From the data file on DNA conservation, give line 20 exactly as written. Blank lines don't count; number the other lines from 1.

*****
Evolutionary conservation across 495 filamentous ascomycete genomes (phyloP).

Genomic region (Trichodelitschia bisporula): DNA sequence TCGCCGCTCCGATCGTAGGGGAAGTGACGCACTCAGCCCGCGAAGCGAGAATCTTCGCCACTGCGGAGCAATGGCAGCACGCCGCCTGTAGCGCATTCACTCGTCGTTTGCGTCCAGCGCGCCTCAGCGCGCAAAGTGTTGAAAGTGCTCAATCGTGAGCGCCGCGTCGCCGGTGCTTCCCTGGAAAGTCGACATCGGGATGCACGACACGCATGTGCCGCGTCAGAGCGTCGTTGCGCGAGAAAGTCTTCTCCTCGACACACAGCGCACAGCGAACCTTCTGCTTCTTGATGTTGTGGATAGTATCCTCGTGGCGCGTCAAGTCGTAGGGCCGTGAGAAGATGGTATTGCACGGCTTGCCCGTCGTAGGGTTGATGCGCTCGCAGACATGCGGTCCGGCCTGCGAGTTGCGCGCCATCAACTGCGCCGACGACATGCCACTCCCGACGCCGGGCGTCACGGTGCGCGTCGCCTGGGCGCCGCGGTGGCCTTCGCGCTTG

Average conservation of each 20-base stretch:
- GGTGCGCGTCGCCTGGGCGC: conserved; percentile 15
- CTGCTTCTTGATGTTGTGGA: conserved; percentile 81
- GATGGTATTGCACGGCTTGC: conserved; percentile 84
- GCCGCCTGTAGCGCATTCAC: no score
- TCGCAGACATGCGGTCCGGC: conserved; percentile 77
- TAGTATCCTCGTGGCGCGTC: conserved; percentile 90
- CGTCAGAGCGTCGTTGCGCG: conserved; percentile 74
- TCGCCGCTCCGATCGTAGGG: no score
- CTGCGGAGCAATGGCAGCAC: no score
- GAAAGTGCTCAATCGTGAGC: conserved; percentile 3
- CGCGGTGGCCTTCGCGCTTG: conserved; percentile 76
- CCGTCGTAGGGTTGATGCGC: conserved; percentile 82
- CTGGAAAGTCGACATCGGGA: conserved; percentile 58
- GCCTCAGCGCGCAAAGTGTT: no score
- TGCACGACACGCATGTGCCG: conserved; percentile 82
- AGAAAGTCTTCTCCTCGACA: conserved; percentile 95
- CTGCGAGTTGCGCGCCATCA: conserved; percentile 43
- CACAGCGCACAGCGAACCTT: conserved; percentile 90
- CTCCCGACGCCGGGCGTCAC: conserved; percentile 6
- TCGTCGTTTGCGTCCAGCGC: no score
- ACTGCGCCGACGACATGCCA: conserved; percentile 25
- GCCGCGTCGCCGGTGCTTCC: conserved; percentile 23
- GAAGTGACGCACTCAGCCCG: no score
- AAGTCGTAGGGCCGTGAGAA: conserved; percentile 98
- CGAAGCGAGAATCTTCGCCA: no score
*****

- CTGCGAGTTGCGCGCCATCA: conserved; percentile 43